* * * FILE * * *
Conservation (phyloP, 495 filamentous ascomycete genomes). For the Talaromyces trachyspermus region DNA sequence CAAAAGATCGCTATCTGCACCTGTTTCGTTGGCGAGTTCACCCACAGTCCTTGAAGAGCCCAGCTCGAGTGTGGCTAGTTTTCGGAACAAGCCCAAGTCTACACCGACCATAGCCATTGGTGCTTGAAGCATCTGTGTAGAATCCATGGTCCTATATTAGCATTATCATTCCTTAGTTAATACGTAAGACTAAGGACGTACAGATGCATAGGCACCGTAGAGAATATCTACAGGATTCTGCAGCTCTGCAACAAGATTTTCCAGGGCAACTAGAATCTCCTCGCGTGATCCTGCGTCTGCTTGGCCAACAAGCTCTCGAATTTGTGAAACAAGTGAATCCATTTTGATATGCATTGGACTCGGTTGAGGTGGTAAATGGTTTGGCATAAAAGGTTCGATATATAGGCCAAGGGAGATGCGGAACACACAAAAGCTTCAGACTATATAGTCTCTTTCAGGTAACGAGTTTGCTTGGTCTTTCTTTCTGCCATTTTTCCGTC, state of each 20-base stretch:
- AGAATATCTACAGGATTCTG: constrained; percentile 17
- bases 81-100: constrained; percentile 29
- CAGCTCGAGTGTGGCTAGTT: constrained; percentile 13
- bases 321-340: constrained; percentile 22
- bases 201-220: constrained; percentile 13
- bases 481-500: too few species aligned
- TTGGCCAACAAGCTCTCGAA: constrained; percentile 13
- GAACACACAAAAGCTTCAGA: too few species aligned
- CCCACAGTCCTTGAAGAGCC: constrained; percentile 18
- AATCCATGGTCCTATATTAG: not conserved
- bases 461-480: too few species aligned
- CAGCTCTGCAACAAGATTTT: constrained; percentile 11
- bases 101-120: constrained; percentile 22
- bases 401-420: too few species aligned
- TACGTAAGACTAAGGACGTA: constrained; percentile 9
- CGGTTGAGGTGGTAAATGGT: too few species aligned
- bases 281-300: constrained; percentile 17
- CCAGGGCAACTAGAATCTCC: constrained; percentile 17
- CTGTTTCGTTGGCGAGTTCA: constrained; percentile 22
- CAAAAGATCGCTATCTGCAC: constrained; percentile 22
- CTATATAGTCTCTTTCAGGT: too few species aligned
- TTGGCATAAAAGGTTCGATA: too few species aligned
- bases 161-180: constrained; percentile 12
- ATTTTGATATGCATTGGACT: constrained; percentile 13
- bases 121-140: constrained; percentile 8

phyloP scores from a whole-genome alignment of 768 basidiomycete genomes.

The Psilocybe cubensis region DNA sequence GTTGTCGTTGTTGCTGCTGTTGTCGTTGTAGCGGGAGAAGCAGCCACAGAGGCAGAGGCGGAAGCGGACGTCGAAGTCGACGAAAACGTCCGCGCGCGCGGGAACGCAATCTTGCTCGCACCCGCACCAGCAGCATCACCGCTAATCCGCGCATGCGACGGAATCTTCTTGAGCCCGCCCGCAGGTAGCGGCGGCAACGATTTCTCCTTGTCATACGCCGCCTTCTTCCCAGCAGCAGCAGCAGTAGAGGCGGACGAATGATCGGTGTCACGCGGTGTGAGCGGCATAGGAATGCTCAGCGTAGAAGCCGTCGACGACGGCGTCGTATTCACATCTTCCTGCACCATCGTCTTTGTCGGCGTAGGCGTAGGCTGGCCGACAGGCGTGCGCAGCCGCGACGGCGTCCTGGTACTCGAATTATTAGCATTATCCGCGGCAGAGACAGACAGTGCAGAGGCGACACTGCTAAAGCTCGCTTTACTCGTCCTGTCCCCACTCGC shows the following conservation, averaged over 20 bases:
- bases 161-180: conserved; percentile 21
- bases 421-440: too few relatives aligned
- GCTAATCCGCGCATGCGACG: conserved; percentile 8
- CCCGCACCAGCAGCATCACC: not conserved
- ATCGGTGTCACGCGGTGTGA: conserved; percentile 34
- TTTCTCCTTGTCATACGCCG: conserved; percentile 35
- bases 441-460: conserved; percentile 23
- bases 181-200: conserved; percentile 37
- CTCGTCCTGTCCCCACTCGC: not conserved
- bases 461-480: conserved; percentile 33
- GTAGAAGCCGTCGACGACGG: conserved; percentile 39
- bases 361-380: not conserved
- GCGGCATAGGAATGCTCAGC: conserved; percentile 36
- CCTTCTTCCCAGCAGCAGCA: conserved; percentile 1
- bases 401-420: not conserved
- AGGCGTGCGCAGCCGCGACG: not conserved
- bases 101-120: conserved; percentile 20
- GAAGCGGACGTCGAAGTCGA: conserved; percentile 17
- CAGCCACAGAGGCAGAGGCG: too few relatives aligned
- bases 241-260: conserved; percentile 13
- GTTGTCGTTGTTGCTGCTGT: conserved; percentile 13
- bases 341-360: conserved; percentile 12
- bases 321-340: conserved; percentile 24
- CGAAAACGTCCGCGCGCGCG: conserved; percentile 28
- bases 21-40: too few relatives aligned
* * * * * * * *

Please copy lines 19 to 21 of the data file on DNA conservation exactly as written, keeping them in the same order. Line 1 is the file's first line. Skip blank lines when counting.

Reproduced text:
- CCAGGGCAACTAGAATCTCC: constrained; percentile 17
- CTGTTTCGTTGGCGAGTTCA: constrained; percentile 22
- CAAAAGATCGCTATCTGCAC: constrained; percentile 22